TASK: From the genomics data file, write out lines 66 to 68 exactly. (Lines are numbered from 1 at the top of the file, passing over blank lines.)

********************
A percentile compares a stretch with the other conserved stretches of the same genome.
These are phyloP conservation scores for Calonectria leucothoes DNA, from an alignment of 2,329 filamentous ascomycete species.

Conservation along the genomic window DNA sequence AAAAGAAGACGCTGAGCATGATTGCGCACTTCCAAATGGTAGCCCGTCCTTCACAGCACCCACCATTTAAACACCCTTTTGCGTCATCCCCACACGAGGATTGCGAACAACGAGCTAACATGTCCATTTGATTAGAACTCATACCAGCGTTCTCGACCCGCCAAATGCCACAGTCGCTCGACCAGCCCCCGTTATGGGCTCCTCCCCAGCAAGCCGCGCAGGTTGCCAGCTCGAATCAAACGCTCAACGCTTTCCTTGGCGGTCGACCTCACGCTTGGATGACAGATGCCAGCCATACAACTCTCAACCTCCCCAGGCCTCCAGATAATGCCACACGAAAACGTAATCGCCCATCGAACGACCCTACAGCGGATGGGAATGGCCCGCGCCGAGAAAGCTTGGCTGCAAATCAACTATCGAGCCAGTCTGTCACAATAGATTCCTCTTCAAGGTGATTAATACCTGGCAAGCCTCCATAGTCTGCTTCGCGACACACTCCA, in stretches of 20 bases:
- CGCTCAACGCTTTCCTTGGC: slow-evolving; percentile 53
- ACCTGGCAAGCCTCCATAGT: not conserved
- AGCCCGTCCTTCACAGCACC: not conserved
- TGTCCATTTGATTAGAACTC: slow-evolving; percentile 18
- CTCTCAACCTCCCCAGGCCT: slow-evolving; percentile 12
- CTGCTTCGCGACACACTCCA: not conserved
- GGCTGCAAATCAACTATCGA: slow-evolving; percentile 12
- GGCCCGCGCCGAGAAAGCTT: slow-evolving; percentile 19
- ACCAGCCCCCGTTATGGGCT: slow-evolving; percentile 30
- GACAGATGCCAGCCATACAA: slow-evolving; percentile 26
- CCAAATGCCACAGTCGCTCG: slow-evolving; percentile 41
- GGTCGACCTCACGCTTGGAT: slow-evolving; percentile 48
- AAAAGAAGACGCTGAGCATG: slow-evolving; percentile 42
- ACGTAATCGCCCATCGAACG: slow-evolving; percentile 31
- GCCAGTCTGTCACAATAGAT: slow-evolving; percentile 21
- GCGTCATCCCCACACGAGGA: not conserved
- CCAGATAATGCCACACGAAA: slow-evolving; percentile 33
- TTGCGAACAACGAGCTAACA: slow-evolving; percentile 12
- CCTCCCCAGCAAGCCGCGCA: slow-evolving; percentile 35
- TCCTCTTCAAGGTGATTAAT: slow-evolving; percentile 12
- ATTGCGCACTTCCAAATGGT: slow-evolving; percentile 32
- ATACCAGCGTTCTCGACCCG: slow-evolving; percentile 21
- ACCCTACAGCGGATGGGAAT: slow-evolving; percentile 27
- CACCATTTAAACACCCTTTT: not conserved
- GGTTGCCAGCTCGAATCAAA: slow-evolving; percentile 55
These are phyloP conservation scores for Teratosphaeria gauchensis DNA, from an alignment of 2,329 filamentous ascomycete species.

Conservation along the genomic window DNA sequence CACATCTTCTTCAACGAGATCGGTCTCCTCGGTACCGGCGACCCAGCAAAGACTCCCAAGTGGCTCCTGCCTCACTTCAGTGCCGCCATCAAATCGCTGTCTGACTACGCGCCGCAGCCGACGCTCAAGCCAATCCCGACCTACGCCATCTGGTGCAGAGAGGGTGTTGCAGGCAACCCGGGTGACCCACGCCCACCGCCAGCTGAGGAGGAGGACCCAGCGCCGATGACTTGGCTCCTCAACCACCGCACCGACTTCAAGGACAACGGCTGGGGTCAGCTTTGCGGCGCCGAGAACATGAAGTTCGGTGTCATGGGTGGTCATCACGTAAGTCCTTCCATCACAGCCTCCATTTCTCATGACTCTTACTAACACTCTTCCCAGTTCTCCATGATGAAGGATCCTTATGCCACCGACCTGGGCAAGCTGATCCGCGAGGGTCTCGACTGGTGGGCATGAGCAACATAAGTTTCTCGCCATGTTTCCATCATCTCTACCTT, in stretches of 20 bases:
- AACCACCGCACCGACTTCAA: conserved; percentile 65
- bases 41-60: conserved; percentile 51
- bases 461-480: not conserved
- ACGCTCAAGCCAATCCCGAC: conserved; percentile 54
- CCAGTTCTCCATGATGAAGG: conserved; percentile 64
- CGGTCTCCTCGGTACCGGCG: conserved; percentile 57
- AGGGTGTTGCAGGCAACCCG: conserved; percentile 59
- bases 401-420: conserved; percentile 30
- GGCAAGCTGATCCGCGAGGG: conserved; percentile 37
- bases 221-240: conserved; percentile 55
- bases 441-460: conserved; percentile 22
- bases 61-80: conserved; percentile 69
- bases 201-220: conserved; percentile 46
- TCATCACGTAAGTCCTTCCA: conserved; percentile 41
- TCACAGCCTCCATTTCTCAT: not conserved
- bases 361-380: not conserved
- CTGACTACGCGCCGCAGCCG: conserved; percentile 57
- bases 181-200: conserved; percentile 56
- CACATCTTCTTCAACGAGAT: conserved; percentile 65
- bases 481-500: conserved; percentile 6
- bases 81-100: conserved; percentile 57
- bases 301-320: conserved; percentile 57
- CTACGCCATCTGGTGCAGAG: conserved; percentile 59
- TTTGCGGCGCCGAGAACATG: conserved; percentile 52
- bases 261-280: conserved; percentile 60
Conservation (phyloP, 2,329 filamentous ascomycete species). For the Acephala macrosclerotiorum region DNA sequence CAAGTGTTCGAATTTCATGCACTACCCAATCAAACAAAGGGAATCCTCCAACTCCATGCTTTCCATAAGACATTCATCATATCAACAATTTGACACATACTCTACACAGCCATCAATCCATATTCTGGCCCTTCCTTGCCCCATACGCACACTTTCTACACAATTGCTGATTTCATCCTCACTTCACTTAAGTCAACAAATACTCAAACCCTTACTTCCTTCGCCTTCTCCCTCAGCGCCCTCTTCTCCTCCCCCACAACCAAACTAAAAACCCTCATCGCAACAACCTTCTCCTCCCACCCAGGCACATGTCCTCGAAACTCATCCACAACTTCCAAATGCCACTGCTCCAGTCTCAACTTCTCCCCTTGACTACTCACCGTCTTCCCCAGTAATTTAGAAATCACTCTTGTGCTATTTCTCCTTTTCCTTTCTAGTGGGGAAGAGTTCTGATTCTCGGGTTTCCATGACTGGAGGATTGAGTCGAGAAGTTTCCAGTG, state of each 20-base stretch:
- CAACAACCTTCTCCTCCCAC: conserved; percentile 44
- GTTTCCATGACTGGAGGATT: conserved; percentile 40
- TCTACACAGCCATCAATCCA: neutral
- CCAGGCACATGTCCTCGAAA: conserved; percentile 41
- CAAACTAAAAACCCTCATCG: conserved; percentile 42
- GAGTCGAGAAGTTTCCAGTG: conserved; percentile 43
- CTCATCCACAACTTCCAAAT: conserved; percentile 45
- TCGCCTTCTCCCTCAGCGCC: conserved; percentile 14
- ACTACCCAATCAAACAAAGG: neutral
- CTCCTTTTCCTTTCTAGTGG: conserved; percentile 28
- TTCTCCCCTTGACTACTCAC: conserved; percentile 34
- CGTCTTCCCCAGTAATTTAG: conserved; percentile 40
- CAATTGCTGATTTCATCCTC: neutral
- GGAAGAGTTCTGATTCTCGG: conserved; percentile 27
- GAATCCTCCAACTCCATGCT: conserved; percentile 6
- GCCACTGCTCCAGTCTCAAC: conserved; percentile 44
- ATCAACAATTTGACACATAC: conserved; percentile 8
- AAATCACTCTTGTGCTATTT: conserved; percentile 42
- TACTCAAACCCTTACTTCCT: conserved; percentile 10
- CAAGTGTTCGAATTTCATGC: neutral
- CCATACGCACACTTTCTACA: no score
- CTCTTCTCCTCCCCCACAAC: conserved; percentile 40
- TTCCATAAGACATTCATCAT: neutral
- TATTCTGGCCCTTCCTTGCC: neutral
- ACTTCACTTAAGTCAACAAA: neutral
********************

- CTCCTTTTCCTTTCTAGTGG: conserved; percentile 28
- TTCTCCCCTTGACTACTCAC: conserved; percentile 34
- CGTCTTCCCCAGTAATTTAG: conserved; percentile 40